So what we have is a “dark age” of oral tradition when human history is not recorded in an authoritative, fact-worshipping way, but knowledge important to local people was instead passed down within a community generation to generation as living memory. This “dark age” was “enlightened” by textual tradition, which was a direct result of orthodox scriptural tradition. This orthodox tradition deliberately coopted earlier traditions and records in favour of a monocultural, globalized (even universalized?) history establishing its own viewpoint as being the only one true enough to be passed down. At first in the West it was Christian, but Scientism has been fighting it for a while now. It is very interesting that this battle for textural authority between orthodox religions and scientism has been couched as an age old battle between superstition and reason. Dan Brown would be proud.

Looking Around

Let’s take a break from history and just look at this question from a purely conceptual direction. In other words, let’s take time out of the equation.

A fairly insightful article was posted to the website ‘Gods and Radicals’ on Pagan Anarchism (cited above). The thesis was that anarchism is not a belief but an approach allowing pagans to dismantle orthodox power structures in a ‘perpetual revolution.’ The problem is the usual difficulty with what comes after the revolution, but attempting to side-step it by making the revolution perpetual only makes things worse. There already is a perpetual revolution: it’s called our life-cycle. Children are born, we grow old, die and they take over. We don’t really need a perpetual anarchistic revolution because, properly considered, we’re already living in it.

Ultimately rulers only have the power we give them. Money only buys things because we believe it has value. You can live on the barter system. You don’t have to participate in whatever state you live in, but you do because it’s convenient. You don’t want to live without a computer or a car. You don’t want to miss Game of Thrones because you don’t own a tv of some kind, and you certainly don’t want to live without the security of Emergency Services. We buy into the system in thousands of little ways so we can be safe and comfortable, but we don’t have to. We are free to buck the system entirely and remake our lives along whatever we can imagine, but most of us do not want to live with the consequences.

If we think of paganism politically, allowing our religious beliefs to manifest choices that can influence society, then we might consider ourselves members of a de facto Pagan Party. Gilbride’s Pagan Anarchy suggests that political pagans should essentially be an Anarchist Party undermining the power of a de facto Boss Party made up of those who wish to gather socio-eonomic influence to themselves, but we’re talking about cultural groups here. Culture is always fluid and about to be real — the word comes from a Latin future participle meaning literally ‘things about to be worshipped or cultivated.’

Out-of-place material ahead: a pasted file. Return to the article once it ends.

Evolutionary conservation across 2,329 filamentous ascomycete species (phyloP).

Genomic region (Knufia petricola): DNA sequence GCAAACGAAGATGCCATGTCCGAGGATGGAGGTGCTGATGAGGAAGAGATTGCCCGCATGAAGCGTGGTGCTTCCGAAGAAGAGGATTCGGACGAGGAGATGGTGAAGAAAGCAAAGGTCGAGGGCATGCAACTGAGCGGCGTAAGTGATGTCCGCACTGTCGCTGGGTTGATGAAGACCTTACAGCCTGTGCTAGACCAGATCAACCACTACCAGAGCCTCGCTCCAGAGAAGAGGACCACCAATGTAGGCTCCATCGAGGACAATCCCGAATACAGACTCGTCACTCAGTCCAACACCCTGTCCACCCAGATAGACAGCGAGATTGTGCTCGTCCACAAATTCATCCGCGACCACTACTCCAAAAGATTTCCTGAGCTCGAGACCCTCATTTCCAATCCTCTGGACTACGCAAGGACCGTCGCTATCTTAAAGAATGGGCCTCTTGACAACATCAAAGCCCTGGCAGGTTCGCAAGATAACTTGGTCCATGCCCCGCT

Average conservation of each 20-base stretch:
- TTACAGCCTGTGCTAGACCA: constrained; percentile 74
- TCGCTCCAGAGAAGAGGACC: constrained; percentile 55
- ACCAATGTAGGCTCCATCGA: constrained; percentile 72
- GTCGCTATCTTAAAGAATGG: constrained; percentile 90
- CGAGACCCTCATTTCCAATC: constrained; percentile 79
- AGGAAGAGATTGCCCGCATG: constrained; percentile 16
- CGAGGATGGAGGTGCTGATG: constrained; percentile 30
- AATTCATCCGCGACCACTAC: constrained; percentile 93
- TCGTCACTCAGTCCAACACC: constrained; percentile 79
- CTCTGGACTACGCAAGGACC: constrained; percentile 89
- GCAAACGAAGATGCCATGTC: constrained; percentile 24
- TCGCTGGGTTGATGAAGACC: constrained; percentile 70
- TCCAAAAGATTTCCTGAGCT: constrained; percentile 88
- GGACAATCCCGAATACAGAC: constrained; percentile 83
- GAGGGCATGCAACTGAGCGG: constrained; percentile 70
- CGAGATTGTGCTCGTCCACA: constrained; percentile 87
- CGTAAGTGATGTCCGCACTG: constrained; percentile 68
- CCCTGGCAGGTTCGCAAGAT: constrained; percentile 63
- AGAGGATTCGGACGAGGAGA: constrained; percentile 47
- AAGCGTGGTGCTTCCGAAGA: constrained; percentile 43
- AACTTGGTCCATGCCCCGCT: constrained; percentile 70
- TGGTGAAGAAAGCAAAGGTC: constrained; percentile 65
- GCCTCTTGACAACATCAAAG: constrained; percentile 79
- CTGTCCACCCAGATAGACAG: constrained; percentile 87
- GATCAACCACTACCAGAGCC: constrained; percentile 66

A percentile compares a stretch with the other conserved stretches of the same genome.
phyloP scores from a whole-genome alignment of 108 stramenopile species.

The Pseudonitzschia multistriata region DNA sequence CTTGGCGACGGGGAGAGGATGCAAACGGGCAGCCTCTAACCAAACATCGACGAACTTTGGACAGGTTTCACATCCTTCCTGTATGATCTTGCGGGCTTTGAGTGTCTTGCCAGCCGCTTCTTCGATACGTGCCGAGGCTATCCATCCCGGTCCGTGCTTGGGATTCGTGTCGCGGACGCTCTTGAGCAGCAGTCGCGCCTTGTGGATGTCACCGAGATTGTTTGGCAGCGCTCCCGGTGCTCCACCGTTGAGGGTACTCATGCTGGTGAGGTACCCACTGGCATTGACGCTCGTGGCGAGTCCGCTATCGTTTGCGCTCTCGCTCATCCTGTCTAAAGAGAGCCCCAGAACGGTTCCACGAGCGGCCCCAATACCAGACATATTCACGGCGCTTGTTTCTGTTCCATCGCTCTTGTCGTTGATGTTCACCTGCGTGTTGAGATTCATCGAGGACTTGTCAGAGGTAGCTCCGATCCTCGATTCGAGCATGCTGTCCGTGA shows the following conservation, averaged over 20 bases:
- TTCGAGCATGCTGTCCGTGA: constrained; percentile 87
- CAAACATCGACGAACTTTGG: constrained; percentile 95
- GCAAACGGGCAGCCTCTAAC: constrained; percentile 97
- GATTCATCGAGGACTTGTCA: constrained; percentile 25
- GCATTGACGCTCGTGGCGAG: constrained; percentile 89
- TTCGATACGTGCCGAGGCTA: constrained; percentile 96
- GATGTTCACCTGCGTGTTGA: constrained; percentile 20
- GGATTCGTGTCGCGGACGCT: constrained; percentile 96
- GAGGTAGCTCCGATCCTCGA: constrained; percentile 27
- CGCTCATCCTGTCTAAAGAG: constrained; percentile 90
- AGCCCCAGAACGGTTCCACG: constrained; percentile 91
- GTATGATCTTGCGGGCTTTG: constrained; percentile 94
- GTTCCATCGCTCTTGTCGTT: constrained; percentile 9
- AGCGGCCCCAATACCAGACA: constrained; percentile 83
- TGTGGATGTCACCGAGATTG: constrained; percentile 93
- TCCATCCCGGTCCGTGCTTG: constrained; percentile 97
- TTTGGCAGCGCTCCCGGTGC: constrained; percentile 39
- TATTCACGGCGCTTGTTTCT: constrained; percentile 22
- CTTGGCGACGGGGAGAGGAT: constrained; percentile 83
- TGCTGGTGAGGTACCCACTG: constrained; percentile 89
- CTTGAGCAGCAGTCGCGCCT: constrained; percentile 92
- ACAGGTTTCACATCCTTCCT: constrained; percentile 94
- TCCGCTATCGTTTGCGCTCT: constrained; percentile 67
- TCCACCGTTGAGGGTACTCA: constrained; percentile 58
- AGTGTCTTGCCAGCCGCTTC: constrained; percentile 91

We already live in anarchy because the only real strictures are physical (viz. you can’t turn into a pink unicorn by thinking about it), but the Archon Party (leg. the Boss Party) has won over most people to its way of thinking because it actually can supply some sense of security and comfort. If we don’t like the Archon Party — or the Monoculture Party, or whatever — then we’d better come up with a system that can actually encompass and grow beyond it — eat it essentially! —

… and here is where history comes back into it.

See, humanity really lived its anarchy during its hunter-gatherer days. In those days traditional paganism was the dominant religion. Civilization and orthodoxy began to grow together with the rise of agriculture a little over ten thousand years ago, but humanity is somewhere around 200,000 years old! That’s 190,000 years of history completely unaccounted for because the oral tradition has been eclipsed by written tradition! The earliest stone tools were more than two million years older than that, and language is considered to have been developing already at that time! This is all to say that history as we know it is really not that long in the great story of humanity, but it is a turning point. In 5% of the time that humans have been around we have gone from pagan to orthodoxy. In 2% of that time (.1% of modern humanity’s history) we have thrown the planet so out of balance that we are affecting the climate and wiping out whole ecosystems.